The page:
Friday, November 23, 2012

Taking a Break to Break in my New Running Shoes

I buy my running shoes at Wasatch Running Company.  They do an amazing job of matching runners with the exact shoe to meet their running style, running goals, and budget.  The fitting process takes about half an hour. 

They measure your feet.  They watch you run.  They watch you balance on one foot and then the other, and then they bring out shoes for you to try – on the treadmill.  After I tried the first pair of shoes, I ran with two different shoes several times – to compare the feel of the shoes and to choose the one that felt better.  At the end of the day, I had a new pair of Mizunos – which is what I had been wearing before.  Maybe it was familiarity, but they were the shoes that felt the best.

Wasatch Running stands behind their fitting process.  I know.  I took them up on their guarantee last year.  It seemed the very feature I liked when I tested the shoes – support under the balls of my feet – didn't work so well on longer runs.  My toes went numb.  Wasatch Running not only took them back, but went through the entire fitting process again to get me into the shoes I just retired.

Only one caveat:  they ask you to take your first few runs in the new shoes on a treadmill.  So I am prepared for some treadmill time.  Not my favorite place to run.  Good thing Danny and Katherine Dreyer included some tips on treadmill running in their book.  I plan to devote my treadmill time to practicing posture, leaning, and keeping my lower legs relaxed.  

Tuesday, November 20, 2012

Chi Running Lesson 4 – Playing in the Sand

After practicing the passive lower leg, the authors recommend “taking it to the sand.”  By running in the sand and then examining your footprints, you can tell if you’re still heel striking or if you’re pushing off with your toes.  

It would have been much more fun if I had been able to run barefoot on sand in Hawaii.  But I live in Utah and it is winter here.  Finding sand proved to be a bit of a challenge.  I ran to the junior high school, where they have a great track but no sand.  I ran to the elementary school in hope of finding sand around the playground equipment.  Asphalt?   That won’t help.  I thought about trying the golf course, but most of the sand traps are more vertical than horizontal.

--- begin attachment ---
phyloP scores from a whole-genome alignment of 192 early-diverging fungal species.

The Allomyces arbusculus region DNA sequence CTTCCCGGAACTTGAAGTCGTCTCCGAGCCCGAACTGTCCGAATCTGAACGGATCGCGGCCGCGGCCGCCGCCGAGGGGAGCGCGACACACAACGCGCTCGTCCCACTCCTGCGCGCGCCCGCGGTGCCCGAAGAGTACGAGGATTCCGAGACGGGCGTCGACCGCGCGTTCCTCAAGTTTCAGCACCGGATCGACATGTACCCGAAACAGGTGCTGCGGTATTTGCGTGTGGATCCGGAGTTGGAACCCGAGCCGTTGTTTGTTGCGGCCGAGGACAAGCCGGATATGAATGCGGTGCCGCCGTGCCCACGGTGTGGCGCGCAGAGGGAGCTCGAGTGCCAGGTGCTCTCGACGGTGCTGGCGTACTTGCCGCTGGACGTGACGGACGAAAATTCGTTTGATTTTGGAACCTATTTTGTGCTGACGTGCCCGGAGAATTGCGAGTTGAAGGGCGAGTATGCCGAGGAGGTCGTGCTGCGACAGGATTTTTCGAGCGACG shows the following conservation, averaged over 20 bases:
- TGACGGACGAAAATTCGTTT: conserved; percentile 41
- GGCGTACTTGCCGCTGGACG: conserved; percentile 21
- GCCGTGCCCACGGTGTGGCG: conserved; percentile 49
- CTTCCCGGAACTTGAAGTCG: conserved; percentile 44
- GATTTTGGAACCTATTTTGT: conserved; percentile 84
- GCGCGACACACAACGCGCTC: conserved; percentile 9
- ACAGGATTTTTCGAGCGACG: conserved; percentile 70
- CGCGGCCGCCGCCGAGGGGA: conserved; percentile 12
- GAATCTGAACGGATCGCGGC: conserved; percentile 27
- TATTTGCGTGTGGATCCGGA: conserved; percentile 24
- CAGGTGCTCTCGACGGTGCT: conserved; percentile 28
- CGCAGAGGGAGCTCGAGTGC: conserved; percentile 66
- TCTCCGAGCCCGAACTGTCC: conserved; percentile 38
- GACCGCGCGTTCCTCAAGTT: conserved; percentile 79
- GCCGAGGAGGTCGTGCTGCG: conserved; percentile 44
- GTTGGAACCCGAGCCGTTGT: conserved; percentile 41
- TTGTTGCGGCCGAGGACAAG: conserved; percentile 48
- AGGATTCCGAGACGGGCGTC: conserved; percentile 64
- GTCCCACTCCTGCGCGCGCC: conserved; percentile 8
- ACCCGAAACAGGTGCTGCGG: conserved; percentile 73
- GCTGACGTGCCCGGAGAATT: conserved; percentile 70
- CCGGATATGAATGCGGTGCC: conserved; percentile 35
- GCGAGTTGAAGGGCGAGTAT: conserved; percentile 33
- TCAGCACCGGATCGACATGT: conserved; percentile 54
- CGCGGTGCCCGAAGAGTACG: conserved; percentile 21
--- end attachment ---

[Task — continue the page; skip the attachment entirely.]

I finally found a sand volleyball court in a city park about half a mile away.  I ran to the park, focusing on keeping my lower legs relaxed and peeling my feet off the surface, and ran straight through the sand once I got there. 

The sand does not lie.  Every strike had a divot at the toe.  I’m pushing off with my toes.  Keep practicing.  Lift the heel and peel the foot.  Relax.  Relax.  Relax. 

The next run was better.  My left foot made beautiful, even footprints.  My right foot left divots in the toe.  I cleared the sand and tried again.  Same result.  I did this about five more times, and while my left foot has it right, my right foot is obstinately insisting on pushing off with the toe.  I may be the only person I know who has ever wished to have two left feet.

One of the key premises of Chi Running is maintaining balance.  I seem to have an out-of-balance condition between my right foot and my left foot.  I’ll have to focus on what’s different and work on making them the same.

Saturday, November 17, 2012

Chi Running Lesson 3 – the Passive Lower Leg

Lesson three is about relaxing the lower leg, lifting the heel and effectively peeling it off the surface and then putting it down in a mid-foot strike.  The authors recommended practicing this first while walking, so it took it for a long walk.